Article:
Updated: Aug 10
If you don’t know who your customers are, how will you know what products they are looking for? In other words, customer discovery is a key activity for finding product-market fit.
In this post, we will cover some tips for performing customer discovery and finding product-market fit with some help from the FounderWay overview framework to assist with tracking findings and picturing who your customer is and what your product/solution needs to be.
Even though most ideas are formed around surface-level problems, many people never take the time to fully understand the idea’s customer who is having this surface-level problem and what is the source of the problem. At FounderWay, we recommend starting from the left side of the framework to understand your customer, followed by working on the right side of the framework to hone your product/service idea based on your customer understanding, and then working in the center of the framework in order to bridge your customer and product/service idea.
Before we start, here are some quick definitions so that we are all on the same page:
Customer Discovery: The process of understanding the problem you are solving and who is affected by this problem and why.
Product Market Fit: How well your product satisfies the demand of the market. You are trying to find peak product-market fit.
Tips for Customer Discovery
Make sure you look into all aspects of your customer. If you look at the FounderWay Overview framework, we start you have with the following areas so that you don’t miss anything: Problem, Customer Behavior & Lifestyle, Customer Demographic, Customer Market.
Send out surveys to get feedback from your customer market in order to get the info you are missing or to flesh out info that you already have. Surveys are great for collecting large amounts of data to analyze.
Do interviews! Interviews are a great way to validate your understanding and to make sure you aren’t missing anything. It is common for interviews to reveal information you weren’t aware of and to correct assumptions you may have.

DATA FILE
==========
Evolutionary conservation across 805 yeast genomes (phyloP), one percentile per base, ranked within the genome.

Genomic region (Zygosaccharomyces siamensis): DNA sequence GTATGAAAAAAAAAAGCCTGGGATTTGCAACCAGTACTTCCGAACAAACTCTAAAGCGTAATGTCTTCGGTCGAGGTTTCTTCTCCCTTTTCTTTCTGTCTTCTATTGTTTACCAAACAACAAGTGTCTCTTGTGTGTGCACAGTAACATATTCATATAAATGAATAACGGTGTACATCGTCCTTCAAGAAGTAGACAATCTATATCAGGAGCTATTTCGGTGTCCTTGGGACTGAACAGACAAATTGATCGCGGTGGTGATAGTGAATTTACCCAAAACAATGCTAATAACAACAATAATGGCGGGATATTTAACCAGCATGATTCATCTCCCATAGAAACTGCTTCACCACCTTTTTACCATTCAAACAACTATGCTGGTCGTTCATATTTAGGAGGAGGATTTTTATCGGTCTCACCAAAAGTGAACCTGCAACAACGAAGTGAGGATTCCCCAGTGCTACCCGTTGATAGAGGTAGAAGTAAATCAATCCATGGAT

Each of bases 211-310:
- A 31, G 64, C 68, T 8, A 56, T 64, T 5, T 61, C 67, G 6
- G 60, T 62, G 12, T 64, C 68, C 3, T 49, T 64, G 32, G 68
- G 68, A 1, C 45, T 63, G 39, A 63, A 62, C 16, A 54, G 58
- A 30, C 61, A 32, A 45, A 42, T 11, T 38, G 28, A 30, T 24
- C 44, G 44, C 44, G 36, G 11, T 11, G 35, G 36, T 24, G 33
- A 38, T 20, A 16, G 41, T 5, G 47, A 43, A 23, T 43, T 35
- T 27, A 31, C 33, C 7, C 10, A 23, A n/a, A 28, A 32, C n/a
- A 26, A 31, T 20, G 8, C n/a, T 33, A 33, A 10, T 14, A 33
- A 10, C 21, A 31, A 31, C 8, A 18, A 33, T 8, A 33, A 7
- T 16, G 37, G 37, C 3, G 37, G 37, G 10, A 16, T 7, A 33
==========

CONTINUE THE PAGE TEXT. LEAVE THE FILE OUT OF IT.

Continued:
Track your findings in the framework so that you can get a holistic picture of your customer. Use this picture to check your understanding of the market and customer
Tips for Finding Product Market Fit
Hone your initial idea of your product/service based on your customer discovery. Use the prompts in the Solution and Product/Service sections of the framework to make sure you aren’t missing any aspect of these key areas.
Make sure your company lines up with your customer discovery information. I.E. have your mission and vision align with your customer expectations and wants.
Understand your industry and competition. Who survived and who failed? Why did they fail or survive?
Try to bridge your holistic picture of your idea and your customer. Use the prompts in the Bridges section to come up with assumptions on how to connect the two sides and to get product-market fit.
Once you have your assumptions, start sending out surveys and doing interviews to test if your assumptions are correct or if there are better ways to solve the problem and connect to your customers.
Building a minimum viable product (MVP) should be the last step in validating your assumptions, and should only be done when you have honed and narrowed your assumptions down to a maximum of 3 core assumptions. Use your MVP for live testing and feedback, as well as doing surveys and interviews with users to further hone and validate your assumptions.
With surveys and interviews being such a crucial part of customer discovery and finding product-market fit, check out our next post on tips for creating surveys and performing interviews.
“Customer discovery is the process of translating a founder's vision for the company into hypotheses about each component of the business model and creating a set of experiments to test each hypothesis.” - Steve Blank